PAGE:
Together, we can define Detroit’s moment of possibility. History has brought us to a moment where Detroit faces tremendous economic, social and environmental challenges — low graduation rates, high unemployment, asthma and lead poisoning rates higher than state or national averages, and the list goes on. We’re ready to face those challenges and are actively writing a different kind of list — one full of hope, promise and equity.

We’re united for healthy communities and a Detroit that is fully alive! Detroit’s leading environmental and social justice voices have combined efforts to provide information critical to our city’s health and, most importantly, how health can be shared among our most vulnerable populations. In the following documents, we share: 1) where we are and where we need to be and 2) what our current mayoral and city council candidates say about how they would get us there.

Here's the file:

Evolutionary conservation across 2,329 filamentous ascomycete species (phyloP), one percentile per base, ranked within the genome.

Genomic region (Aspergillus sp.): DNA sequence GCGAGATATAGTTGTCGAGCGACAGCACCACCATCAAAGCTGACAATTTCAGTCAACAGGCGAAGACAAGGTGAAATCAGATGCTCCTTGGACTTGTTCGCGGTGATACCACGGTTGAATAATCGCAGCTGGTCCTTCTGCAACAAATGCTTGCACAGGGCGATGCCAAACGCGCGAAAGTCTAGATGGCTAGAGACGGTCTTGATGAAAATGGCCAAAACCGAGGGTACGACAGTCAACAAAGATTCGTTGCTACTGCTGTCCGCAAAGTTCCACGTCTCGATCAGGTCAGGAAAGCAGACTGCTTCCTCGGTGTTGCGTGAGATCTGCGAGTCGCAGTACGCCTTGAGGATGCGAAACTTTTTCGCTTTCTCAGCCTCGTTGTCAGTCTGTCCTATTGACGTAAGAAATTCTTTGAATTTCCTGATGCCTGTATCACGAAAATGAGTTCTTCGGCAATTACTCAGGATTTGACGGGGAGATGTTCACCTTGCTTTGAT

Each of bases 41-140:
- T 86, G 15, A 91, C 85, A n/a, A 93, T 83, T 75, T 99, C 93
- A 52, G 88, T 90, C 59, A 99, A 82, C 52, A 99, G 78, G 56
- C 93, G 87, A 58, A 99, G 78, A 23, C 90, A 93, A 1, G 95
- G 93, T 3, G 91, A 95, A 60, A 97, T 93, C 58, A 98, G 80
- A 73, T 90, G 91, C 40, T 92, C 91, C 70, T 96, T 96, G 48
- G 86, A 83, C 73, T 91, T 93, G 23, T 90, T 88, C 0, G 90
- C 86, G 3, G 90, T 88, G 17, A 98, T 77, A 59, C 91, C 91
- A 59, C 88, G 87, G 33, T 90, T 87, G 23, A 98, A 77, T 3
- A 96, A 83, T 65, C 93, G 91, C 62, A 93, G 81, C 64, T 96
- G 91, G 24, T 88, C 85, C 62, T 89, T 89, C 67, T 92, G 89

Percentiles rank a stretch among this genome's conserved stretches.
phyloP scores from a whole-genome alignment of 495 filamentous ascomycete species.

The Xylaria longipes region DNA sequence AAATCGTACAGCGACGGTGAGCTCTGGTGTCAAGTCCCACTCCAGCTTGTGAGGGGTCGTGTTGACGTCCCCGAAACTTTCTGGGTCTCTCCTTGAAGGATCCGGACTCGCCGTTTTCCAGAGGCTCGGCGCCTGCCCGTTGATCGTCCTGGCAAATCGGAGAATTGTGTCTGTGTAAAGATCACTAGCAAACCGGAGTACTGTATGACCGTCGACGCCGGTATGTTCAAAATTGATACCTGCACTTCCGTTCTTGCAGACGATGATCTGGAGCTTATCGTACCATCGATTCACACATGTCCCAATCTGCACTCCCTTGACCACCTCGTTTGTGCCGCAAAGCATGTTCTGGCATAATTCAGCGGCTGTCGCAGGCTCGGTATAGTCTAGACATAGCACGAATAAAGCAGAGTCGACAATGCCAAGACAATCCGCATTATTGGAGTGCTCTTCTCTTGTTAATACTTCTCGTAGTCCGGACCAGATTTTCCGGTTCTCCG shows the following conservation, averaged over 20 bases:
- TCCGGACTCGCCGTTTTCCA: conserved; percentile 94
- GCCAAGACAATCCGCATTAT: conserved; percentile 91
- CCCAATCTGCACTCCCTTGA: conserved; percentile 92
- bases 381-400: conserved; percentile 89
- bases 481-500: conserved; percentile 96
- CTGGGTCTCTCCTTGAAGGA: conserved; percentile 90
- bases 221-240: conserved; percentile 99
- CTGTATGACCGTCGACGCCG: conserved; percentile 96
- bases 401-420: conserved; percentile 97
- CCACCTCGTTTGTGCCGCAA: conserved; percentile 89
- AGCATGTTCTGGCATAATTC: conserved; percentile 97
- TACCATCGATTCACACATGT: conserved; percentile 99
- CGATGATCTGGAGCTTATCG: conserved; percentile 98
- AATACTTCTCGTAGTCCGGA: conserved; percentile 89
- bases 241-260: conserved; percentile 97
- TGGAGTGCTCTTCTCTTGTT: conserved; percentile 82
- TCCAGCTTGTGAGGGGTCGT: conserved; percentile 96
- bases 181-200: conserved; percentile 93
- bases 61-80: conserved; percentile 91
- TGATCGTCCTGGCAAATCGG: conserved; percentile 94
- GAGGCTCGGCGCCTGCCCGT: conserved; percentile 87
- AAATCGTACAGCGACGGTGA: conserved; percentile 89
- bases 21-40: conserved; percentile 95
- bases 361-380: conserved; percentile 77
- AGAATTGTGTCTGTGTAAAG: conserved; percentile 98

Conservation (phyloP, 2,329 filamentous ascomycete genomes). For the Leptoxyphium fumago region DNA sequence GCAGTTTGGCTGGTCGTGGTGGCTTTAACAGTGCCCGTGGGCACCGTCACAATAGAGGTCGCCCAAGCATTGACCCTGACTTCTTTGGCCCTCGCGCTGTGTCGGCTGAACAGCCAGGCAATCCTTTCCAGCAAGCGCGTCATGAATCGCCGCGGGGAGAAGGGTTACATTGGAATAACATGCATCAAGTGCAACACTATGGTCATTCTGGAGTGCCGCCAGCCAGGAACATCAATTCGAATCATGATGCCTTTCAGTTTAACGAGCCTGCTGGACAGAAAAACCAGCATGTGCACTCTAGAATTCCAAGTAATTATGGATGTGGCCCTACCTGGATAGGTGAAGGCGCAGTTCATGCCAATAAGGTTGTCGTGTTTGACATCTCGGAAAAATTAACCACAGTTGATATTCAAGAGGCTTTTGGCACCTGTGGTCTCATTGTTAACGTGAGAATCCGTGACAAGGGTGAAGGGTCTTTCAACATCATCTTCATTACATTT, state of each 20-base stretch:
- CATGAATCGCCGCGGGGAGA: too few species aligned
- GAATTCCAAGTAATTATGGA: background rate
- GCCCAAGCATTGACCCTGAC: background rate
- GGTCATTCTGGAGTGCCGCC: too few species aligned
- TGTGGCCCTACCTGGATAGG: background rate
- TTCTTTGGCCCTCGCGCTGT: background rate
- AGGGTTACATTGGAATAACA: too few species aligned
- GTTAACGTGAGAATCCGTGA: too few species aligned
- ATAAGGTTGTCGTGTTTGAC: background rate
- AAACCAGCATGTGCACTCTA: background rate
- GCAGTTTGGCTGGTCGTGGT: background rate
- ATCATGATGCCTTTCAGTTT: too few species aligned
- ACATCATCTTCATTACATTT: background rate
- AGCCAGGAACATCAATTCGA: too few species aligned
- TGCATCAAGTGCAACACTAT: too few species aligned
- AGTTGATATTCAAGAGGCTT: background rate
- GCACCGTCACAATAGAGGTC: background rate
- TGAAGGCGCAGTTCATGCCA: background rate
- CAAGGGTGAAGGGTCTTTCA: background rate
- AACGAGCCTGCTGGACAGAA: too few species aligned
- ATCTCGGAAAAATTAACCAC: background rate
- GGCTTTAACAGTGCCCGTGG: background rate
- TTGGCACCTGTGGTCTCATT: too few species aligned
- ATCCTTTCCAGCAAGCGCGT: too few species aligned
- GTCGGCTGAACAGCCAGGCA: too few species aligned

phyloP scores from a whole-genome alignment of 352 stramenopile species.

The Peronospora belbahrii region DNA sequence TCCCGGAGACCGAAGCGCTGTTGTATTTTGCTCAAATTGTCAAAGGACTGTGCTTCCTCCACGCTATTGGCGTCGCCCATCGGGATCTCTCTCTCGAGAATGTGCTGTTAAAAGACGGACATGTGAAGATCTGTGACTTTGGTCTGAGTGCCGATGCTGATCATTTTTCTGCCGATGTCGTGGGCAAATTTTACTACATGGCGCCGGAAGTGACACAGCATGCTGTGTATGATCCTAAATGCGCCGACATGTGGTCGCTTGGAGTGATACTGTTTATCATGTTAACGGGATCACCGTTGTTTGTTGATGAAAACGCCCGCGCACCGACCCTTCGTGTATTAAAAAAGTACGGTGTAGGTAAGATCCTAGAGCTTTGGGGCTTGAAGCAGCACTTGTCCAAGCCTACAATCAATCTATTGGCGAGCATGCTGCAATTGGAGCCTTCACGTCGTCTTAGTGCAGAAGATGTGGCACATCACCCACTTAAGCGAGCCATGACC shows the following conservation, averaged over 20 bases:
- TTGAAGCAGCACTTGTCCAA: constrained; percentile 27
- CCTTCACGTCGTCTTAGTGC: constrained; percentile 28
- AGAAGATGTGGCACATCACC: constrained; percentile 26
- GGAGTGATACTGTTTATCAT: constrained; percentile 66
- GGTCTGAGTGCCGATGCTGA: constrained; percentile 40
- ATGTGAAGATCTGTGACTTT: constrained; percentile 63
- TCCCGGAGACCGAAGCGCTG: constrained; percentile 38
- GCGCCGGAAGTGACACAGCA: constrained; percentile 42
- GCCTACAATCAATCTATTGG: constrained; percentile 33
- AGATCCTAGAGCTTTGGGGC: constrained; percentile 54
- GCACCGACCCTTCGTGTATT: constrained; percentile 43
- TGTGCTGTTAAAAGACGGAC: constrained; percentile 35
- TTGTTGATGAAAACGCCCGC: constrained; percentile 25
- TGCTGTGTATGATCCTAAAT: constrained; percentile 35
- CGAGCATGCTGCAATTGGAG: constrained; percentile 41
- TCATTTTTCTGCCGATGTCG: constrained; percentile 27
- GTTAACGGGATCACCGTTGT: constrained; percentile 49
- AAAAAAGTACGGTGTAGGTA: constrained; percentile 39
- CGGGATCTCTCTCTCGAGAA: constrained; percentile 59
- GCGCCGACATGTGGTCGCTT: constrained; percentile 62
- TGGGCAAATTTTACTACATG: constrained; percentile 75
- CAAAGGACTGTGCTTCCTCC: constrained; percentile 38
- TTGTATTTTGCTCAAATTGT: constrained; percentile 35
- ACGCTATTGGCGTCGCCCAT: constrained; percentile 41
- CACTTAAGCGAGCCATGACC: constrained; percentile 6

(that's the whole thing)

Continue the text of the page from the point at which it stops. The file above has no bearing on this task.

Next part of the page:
1) The Detroit Environmental Agenda Report: The culmination of two years of collaborative research on the environmental status of our city and a concrete plan to move our neighborhoods forward. 

2) The 2013 Detroit Environmental Agenda Voter Guide: Answers to five questions critical to Detroit’s future health and well-being, reported directly from our Detroit mayoral and city council candidates’ responses.

More than anything, Detroit is a city of possibility. Together, we can say “no more!” to the unacceptable and work together — as citizens, businesses, policy-makers, and elected officials — to create the Detroit we love.

Get Informed

Read or download the Detroit Environmental Agenda Report

Get Clean and Green

Get ready for curbside recycling in your neighborhood


A University of Michigan study found that Detroit is home to 5 of the top 25 most polluted zip codes in the state. 48217 is #1, and has a toxicity burden 46 times the state average.


In 2011, our sewer systems discharged over 26 billion gallons of raw or partially treated sewage into the Detroit and Rouge Rivers.


Detroit recycles 7 % of its total solid waste, compared to 26% on average for other major cities. San Francisco, which ranks highest, recycles over 80%.


A 2011 Baltimore study found that a 10% increase in neighborhood trees roughly corresponded with a 12% decrease in crime.

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